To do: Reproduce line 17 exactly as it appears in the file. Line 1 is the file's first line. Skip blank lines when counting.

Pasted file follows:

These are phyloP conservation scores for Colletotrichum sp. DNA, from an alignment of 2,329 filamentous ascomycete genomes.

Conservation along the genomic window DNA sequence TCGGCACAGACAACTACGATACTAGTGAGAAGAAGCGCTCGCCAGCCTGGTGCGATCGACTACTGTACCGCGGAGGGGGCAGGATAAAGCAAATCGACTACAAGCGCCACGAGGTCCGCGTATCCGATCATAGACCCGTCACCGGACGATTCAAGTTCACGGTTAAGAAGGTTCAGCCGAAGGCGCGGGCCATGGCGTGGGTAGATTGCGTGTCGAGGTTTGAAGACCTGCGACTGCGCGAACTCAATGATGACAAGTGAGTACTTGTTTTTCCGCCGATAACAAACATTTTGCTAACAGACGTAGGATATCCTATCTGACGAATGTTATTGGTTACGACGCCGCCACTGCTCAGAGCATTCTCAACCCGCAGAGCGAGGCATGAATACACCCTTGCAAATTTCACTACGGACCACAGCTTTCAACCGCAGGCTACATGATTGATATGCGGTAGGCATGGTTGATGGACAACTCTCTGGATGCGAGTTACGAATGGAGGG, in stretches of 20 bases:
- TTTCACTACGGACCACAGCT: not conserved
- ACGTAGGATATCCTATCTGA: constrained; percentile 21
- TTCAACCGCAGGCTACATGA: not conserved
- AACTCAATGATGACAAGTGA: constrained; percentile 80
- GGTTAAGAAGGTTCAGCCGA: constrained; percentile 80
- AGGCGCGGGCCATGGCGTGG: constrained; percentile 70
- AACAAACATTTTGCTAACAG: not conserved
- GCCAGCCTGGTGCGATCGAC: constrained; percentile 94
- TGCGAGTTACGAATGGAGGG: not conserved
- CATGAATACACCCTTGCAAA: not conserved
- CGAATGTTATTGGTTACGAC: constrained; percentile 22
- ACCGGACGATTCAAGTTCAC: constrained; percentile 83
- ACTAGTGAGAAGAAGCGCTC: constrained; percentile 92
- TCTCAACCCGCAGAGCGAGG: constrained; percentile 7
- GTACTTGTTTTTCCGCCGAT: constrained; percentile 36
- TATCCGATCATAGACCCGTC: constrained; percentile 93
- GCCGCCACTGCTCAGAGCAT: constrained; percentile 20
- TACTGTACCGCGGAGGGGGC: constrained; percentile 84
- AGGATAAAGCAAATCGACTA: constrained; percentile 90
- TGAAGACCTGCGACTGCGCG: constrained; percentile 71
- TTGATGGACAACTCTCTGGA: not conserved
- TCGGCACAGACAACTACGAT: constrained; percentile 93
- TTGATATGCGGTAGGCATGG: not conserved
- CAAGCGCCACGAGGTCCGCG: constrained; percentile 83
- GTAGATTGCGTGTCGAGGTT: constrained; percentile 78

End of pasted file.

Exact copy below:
- GTACTTGTTTTTCCGCCGAT: constrained; percentile 36